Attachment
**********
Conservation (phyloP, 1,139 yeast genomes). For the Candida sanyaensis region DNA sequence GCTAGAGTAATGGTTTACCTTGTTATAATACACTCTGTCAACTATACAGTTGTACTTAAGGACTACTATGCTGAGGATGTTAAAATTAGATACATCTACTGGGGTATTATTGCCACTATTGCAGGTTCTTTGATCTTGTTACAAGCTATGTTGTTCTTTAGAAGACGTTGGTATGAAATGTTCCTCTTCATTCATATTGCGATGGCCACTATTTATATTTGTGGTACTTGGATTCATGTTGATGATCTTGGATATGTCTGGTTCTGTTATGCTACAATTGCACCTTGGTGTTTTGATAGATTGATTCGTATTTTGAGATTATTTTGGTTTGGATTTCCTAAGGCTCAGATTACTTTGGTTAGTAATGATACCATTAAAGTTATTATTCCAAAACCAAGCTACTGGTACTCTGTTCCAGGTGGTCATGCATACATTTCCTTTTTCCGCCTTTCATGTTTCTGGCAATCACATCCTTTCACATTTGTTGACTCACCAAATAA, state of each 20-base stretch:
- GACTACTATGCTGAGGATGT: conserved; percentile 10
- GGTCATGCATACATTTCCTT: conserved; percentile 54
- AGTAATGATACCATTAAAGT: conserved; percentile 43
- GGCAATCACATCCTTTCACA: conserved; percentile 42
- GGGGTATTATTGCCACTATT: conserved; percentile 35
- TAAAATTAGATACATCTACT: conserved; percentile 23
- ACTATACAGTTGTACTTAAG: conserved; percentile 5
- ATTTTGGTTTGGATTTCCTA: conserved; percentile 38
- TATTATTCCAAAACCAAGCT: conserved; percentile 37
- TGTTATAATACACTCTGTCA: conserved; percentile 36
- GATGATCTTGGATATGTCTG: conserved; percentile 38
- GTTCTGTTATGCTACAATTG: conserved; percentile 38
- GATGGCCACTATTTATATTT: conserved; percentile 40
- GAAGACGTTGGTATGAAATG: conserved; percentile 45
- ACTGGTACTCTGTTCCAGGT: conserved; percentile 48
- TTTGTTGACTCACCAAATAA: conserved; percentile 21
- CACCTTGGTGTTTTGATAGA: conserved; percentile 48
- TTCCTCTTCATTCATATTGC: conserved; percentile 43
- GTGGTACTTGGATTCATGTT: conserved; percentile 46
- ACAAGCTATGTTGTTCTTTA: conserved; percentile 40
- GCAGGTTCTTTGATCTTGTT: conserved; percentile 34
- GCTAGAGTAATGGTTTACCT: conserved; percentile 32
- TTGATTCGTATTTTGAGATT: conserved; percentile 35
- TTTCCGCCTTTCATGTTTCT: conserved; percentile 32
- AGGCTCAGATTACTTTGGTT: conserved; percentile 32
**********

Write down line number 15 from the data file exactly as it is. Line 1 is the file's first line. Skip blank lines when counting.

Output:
- GAAGACGTTGGTATGAAATG: conserved; percentile 45